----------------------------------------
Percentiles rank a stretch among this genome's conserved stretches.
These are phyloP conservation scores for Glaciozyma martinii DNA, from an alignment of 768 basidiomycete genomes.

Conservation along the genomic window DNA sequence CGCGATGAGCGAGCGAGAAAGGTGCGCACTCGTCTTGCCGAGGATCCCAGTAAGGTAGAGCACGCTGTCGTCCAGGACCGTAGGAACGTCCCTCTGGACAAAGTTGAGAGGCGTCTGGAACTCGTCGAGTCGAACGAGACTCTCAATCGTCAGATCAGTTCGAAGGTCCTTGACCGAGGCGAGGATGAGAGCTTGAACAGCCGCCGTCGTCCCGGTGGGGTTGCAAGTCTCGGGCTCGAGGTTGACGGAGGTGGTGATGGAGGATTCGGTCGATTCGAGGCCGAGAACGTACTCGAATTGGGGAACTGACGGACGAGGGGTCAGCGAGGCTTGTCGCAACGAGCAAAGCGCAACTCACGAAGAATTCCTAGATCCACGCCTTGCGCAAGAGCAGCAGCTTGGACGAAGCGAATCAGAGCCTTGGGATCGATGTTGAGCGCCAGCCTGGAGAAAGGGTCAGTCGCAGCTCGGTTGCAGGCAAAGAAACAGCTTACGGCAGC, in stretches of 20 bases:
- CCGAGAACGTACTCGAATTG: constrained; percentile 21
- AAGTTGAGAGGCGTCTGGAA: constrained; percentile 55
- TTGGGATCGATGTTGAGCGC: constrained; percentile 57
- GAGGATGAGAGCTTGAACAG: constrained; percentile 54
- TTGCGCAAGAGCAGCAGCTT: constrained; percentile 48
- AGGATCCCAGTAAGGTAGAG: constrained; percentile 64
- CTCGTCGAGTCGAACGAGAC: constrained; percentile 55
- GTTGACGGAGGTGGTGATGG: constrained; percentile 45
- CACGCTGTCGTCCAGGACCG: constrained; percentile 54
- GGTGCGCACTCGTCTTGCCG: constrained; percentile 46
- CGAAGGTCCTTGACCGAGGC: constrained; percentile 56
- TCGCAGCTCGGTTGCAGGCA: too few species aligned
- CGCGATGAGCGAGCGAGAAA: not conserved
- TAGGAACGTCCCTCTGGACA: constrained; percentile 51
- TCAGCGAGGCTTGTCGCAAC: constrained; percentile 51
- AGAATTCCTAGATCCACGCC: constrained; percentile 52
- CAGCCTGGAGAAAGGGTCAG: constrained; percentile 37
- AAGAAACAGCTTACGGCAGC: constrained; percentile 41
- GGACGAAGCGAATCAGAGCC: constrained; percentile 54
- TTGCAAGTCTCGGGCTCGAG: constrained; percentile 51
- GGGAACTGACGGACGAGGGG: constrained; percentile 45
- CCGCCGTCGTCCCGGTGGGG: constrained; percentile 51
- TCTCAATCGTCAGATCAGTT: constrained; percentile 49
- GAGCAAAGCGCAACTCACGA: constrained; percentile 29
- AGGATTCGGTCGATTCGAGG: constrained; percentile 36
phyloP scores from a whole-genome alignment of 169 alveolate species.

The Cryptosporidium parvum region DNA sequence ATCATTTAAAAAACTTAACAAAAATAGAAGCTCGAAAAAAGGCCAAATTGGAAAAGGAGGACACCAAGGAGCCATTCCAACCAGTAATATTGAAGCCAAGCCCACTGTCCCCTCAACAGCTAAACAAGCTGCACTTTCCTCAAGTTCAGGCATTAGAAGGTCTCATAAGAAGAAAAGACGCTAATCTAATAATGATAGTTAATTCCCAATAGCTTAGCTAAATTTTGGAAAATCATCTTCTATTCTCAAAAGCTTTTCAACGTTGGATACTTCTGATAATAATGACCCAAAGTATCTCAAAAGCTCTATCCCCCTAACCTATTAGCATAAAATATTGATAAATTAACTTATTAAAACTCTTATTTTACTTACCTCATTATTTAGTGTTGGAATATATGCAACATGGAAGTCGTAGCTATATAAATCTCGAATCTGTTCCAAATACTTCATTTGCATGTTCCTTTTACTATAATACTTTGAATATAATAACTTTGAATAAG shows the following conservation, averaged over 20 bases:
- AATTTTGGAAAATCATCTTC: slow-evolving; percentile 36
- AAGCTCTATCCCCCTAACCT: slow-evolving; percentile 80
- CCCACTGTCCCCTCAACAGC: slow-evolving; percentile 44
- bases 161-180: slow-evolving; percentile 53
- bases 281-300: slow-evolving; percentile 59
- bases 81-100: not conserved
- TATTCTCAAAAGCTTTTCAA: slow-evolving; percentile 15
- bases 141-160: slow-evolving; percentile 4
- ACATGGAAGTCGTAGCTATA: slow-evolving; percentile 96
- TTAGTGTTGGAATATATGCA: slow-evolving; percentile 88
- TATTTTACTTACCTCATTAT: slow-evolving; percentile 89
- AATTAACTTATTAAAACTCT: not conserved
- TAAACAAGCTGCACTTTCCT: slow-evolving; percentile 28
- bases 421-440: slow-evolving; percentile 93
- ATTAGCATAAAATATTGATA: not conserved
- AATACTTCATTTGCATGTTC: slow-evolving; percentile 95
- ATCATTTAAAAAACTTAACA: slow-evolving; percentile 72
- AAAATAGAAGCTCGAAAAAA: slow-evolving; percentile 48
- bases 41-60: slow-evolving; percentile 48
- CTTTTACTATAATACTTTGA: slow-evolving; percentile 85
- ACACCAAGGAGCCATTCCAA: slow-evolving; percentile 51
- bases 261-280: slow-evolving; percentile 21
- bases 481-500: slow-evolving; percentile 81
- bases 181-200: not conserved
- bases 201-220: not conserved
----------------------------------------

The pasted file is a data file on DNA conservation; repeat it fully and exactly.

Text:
Percentiles rank a stretch among this genome's conserved stretches.
These are phyloP conservation scores for Glaciozyma martinii DNA, from an alignment of 768 basidiomycete genomes.

Conservation along the genomic window DNA sequence CGCGATGAGCGAGCGAGAAAGGTGCGCACTCGTCTTGCCGAGGATCCCAGTAAGGTAGAGCACGCTGTCGTCCAGGACCGTAGGAACGTCCCTCTGGACAAAGTTGAGAGGCGTCTGGAACTCGTCGAGTCGAACGAGACTCTCAATCGTCAGATCAGTTCGAAGGTCCTTGACCGAGGCGAGGATGAGAGCTTGAACAGCCGCCGTCGTCCCGGTGGGGTTGCAAGTCTCGGGCTCGAGGTTGACGGAGGTGGTGATGGAGGATTCGGTCGATTCGAGGCCGAGAACGTACTCGAATTGGGGAACTGACGGACGAGGGGTCAGCGAGGCTTGTCGCAACGAGCAAAGCGCAACTCACGAAGAATTCCTAGATCCACGCCTTGCGCAAGAGCAGCAGCTTGGACGAAGCGAATCAGAGCCTTGGGATCGATGTTGAGCGCCAGCCTGGAGAAAGGGTCAGTCGCAGCTCGGTTGCAGGCAAAGAAACAGCTTACGGCAGC, in stretches of 20 bases:
- CCGAGAACGTACTCGAATTG: constrained; percentile 21
- AAGTTGAGAGGCGTCTGGAA: constrained; percentile 55
- TTGGGATCGATGTTGAGCGC: constrained; percentile 57
- GAGGATGAGAGCTTGAACAG: constrained; percentile 54
- TTGCGCAAGAGCAGCAGCTT: constrained; percentile 48
- AGGATCCCAGTAAGGTAGAG: constrained; percentile 64
- CTCGTCGAGTCGAACGAGAC: constrained; percentile 55
- GTTGACGGAGGTGGTGATGG: constrained; percentile 45
- CACGCTGTCGTCCAGGACCG: constrained; percentile 54
- GGTGCGCACTCGTCTTGCCG: constrained; percentile 46
- CGAAGGTCCTTGACCGAGGC: constrained; percentile 56
- TCGCAGCTCGGTTGCAGGCA: too few species aligned
- CGCGATGAGCGAGCGAGAAA: not conserved
- TAGGAACGTCCCTCTGGACA: constrained; percentile 51
- TCAGCGAGGCTTGTCGCAAC: constrained; percentile 51
- AGAATTCCTAGATCCACGCC: constrained; percentile 52
- CAGCCTGGAGAAAGGGTCAG: constrained; percentile 37
- AAGAAACAGCTTACGGCAGC: constrained; percentile 41
- GGACGAAGCGAATCAGAGCC: constrained; percentile 54
- TTGCAAGTCTCGGGCTCGAG: constrained; percentile 51
- GGGAACTGACGGACGAGGGG: constrained; percentile 45
- CCGCCGTCGTCCCGGTGGGG: constrained; percentile 51
- TCTCAATCGTCAGATCAGTT: constrained; percentile 49
- GAGCAAAGCGCAACTCACGA: constrained; percentile 29
- AGGATTCGGTCGATTCGAGG: constrained; percentile 36
phyloP scores from a whole-genome alignment of 169 alveolate species.

The Cryptosporidium parvum region DNA sequence ATCATTTAAAAAACTTAACAAAAATAGAAGCTCGAAAAAAGGCCAAATTGGAAAAGGAGGACACCAAGGAGCCATTCCAACCAGTAATATTGAAGCCAAGCCCACTGTCCCCTCAACAGCTAAACAAGCTGCACTTTCCTCAAGTTCAGGCATTAGAAGGTCTCATAAGAAGAAAAGACGCTAATCTAATAATGATAGTTAATTCCCAATAGCTTAGCTAAATTTTGGAAAATCATCTTCTATTCTCAAAAGCTTTTCAACGTTGGATACTTCTGATAATAATGACCCAAAGTATCTCAAAAGCTCTATCCCCCTAACCTATTAGCATAAAATATTGATAAATTAACTTATTAAAACTCTTATTTTACTTACCTCATTATTTAGTGTTGGAATATATGCAACATGGAAGTCGTAGCTATATAAATCTCGAATCTGTTCCAAATACTTCATTTGCATGTTCCTTTTACTATAATACTTTGAATATAATAACTTTGAATAAG shows the following conservation, averaged over 20 bases:
- AATTTTGGAAAATCATCTTC: slow-evolving; percentile 36
- AAGCTCTATCCCCCTAACCT: slow-evolving; percentile 80
- CCCACTGTCCCCTCAACAGC: slow-evolving; percentile 44
- bases 161-180: slow-evolving; percentile 53
- bases 281-300: slow-evolving; percentile 59
- bases 81-100: not conserved
- TATTCTCAAAAGCTTTTCAA: slow-evolving; percentile 15
- bases 141-160: slow-evolving; percentile 4
- ACATGGAAGTCGTAGCTATA: slow-evolving; percentile 96
- TTAGTGTTGGAATATATGCA: slow-evolving; percentile 88
- TATTTTACTTACCTCATTAT: slow-evolving; percentile 89
- AATTAACTTATTAAAACTCT: not conserved
- TAAACAAGCTGCACTTTCCT: slow-evolving; percentile 28
- bases 421-440: slow-evolving; percentile 93
- ATTAGCATAAAATATTGATA: not conserved
- AATACTTCATTTGCATGTTC: slow-evolving; percentile 95
- ATCATTTAAAAAACTTAACA: slow-evolving; percentile 72
- AAAATAGAAGCTCGAAAAAA: slow-evolving; percentile 48
- bases 41-60: slow-evolving; percentile 48
- CTTTTACTATAATACTTTGA: slow-evolving; percentile 85
- ACACCAAGGAGCCATTCCAA: slow-evolving; percentile 51
- bases 261-280: slow-evolving; percentile 21
- bases 481-500: slow-evolving; percentile 81
- bases 181-200: not conserved
- bases 201-220: not conserved